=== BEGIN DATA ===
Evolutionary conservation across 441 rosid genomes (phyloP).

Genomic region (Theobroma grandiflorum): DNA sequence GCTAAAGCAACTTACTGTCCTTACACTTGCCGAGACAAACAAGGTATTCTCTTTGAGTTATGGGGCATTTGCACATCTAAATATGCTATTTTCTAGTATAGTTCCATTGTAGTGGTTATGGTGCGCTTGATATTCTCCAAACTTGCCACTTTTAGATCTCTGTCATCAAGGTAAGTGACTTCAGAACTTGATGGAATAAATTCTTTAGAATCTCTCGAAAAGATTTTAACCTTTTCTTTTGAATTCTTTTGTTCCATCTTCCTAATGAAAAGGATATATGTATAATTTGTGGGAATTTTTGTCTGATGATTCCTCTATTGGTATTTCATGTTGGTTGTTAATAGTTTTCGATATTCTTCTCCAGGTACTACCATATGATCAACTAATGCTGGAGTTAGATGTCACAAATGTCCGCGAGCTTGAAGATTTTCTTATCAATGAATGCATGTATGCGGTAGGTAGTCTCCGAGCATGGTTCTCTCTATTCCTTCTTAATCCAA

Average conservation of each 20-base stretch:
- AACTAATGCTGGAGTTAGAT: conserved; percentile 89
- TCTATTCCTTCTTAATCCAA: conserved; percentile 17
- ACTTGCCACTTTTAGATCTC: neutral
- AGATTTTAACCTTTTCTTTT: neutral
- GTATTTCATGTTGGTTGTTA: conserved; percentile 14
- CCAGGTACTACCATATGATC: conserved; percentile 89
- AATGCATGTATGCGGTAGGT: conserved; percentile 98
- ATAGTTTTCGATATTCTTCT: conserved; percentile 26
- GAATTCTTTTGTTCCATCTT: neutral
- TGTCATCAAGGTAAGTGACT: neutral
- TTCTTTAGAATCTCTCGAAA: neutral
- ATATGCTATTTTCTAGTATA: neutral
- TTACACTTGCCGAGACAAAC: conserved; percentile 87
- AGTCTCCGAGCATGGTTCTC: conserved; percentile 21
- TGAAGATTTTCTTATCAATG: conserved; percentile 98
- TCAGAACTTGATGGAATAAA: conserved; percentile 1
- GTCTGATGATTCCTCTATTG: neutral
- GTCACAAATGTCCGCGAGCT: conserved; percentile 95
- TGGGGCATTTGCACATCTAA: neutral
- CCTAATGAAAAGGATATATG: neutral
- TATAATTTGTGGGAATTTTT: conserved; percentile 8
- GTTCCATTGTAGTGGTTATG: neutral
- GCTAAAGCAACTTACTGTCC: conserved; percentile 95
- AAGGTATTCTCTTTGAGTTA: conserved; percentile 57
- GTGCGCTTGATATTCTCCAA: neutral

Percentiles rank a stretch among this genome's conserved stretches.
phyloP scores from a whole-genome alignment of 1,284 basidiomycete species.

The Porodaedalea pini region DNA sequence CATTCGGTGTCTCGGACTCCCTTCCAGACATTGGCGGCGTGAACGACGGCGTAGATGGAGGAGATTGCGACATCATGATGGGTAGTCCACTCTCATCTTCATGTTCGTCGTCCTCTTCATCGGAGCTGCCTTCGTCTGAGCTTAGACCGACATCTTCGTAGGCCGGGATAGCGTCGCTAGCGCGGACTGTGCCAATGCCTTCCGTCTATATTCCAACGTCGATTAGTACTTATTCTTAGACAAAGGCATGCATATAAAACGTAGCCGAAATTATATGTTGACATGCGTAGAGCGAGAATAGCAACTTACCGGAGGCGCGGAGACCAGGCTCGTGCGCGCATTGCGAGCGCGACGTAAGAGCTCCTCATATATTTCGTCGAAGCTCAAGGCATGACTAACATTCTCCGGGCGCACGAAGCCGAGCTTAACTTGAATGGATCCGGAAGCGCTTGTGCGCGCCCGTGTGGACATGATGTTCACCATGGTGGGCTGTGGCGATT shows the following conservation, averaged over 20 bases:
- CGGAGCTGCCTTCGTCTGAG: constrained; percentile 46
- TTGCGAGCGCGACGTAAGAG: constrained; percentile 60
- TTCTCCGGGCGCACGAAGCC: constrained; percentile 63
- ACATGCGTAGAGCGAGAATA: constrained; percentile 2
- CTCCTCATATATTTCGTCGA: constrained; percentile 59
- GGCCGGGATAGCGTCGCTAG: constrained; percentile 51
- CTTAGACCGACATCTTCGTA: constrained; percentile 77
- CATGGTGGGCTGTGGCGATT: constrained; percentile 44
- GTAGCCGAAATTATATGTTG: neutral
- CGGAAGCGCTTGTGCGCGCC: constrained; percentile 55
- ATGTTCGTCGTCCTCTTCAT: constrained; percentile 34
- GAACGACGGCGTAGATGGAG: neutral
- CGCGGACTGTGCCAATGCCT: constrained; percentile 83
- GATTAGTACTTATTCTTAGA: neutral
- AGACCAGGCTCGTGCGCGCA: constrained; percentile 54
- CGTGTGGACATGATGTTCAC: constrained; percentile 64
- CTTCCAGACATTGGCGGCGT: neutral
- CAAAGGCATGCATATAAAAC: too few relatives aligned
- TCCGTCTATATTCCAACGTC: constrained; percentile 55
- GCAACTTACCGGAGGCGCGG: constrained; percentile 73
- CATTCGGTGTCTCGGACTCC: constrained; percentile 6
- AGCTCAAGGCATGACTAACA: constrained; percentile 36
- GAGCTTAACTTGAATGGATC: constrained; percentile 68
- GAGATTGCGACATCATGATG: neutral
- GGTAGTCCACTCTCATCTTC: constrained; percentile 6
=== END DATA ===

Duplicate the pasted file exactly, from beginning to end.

Evolutionary conservation across 441 rosid genomes (phyloP).

Genomic region (Theobroma grandiflorum): DNA sequence GCTAAAGCAACTTACTGTCCTTACACTTGCCGAGACAAACAAGGTATTCTCTTTGAGTTATGGGGCATTTGCACATCTAAATATGCTATTTTCTAGTATAGTTCCATTGTAGTGGTTATGGTGCGCTTGATATTCTCCAAACTTGCCACTTTTAGATCTCTGTCATCAAGGTAAGTGACTTCAGAACTTGATGGAATAAATTCTTTAGAATCTCTCGAAAAGATTTTAACCTTTTCTTTTGAATTCTTTTGTTCCATCTTCCTAATGAAAAGGATATATGTATAATTTGTGGGAATTTTTGTCTGATGATTCCTCTATTGGTATTTCATGTTGGTTGTTAATAGTTTTCGATATTCTTCTCCAGGTACTACCATATGATCAACTAATGCTGGAGTTAGATGTCACAAATGTCCGCGAGCTTGAAGATTTTCTTATCAATGAATGCATGTATGCGGTAGGTAGTCTCCGAGCATGGTTCTCTCTATTCCTTCTTAATCCAA

Average conservation of each 20-base stretch:
- AACTAATGCTGGAGTTAGAT: conserved; percentile 89
- TCTATTCCTTCTTAATCCAA: conserved; percentile 17
- ACTTGCCACTTTTAGATCTC: neutral
- AGATTTTAACCTTTTCTTTT: neutral
- GTATTTCATGTTGGTTGTTA: conserved; percentile 14
- CCAGGTACTACCATATGATC: conserved; percentile 89
- AATGCATGTATGCGGTAGGT: conserved; percentile 98
- ATAGTTTTCGATATTCTTCT: conserved; percentile 26
- GAATTCTTTTGTTCCATCTT: neutral
- TGTCATCAAGGTAAGTGACT: neutral
- TTCTTTAGAATCTCTCGAAA: neutral
- ATATGCTATTTTCTAGTATA: neutral
- TTACACTTGCCGAGACAAAC: conserved; percentile 87
- AGTCTCCGAGCATGGTTCTC: conserved; percentile 21
- TGAAGATTTTCTTATCAATG: conserved; percentile 98
- TCAGAACTTGATGGAATAAA: conserved; percentile 1
- GTCTGATGATTCCTCTATTG: neutral
- GTCACAAATGTCCGCGAGCT: conserved; percentile 95
- TGGGGCATTTGCACATCTAA: neutral
- CCTAATGAAAAGGATATATG: neutral
- TATAATTTGTGGGAATTTTT: conserved; percentile 8
- GTTCCATTGTAGTGGTTATG: neutral
- GCTAAAGCAACTTACTGTCC: conserved; percentile 95
- AAGGTATTCTCTTTGAGTTA: conserved; percentile 57
- GTGCGCTTGATATTCTCCAA: neutral

Percentiles rank a stretch among this genome's conserved stretches.
phyloP scores from a whole-genome alignment of 1,284 basidiomycete species.

The Porodaedalea pini region DNA sequence CATTCGGTGTCTCGGACTCCCTTCCAGACATTGGCGGCGTGAACGACGGCGTAGATGGAGGAGATTGCGACATCATGATGGGTAGTCCACTCTCATCTTCATGTTCGTCGTCCTCTTCATCGGAGCTGCCTTCGTCTGAGCTTAGACCGACATCTTCGTAGGCCGGGATAGCGTCGCTAGCGCGGACTGTGCCAATGCCTTCCGTCTATATTCCAACGTCGATTAGTACTTATTCTTAGACAAAGGCATGCATATAAAACGTAGCCGAAATTATATGTTGACATGCGTAGAGCGAGAATAGCAACTTACCGGAGGCGCGGAGACCAGGCTCGTGCGCGCATTGCGAGCGCGACGTAAGAGCTCCTCATATATTTCGTCGAAGCTCAAGGCATGACTAACATTCTCCGGGCGCACGAAGCCGAGCTTAACTTGAATGGATCCGGAAGCGCTTGTGCGCGCCCGTGTGGACATGATGTTCACCATGGTGGGCTGTGGCGATT shows the following conservation, averaged over 20 bases:
- CGGAGCTGCCTTCGTCTGAG: constrained; percentile 46
- TTGCGAGCGCGACGTAAGAG: constrained; percentile 60
- TTCTCCGGGCGCACGAAGCC: constrained; percentile 63
- ACATGCGTAGAGCGAGAATA: constrained; percentile 2
- CTCCTCATATATTTCGTCGA: constrained; percentile 59
- GGCCGGGATAGCGTCGCTAG: constrained; percentile 51
- CTTAGACCGACATCTTCGTA: constrained; percentile 77
- CATGGTGGGCTGTGGCGATT: constrained; percentile 44
- GTAGCCGAAATTATATGTTG: neutral
- CGGAAGCGCTTGTGCGCGCC: constrained; percentile 55
- ATGTTCGTCGTCCTCTTCAT: constrained; percentile 34
- GAACGACGGCGTAGATGGAG: neutral
- CGCGGACTGTGCCAATGCCT: constrained; percentile 83
- GATTAGTACTTATTCTTAGA: neutral
- AGACCAGGCTCGTGCGCGCA: constrained; percentile 54
- CGTGTGGACATGATGTTCAC: constrained; percentile 64
- CTTCCAGACATTGGCGGCGT: neutral
- CAAAGGCATGCATATAAAAC: too few relatives aligned
- TCCGTCTATATTCCAACGTC: constrained; percentile 55
- GCAACTTACCGGAGGCGCGG: constrained; percentile 73
- CATTCGGTGTCTCGGACTCC: constrained; percentile 6
- AGCTCAAGGCATGACTAACA: constrained; percentile 36
- GAGCTTAACTTGAATGGATC: constrained; percentile 68
- GAGATTGCGACATCATGATG: neutral
- GGTAGTCCACTCTCATCTTC: constrained; percentile 6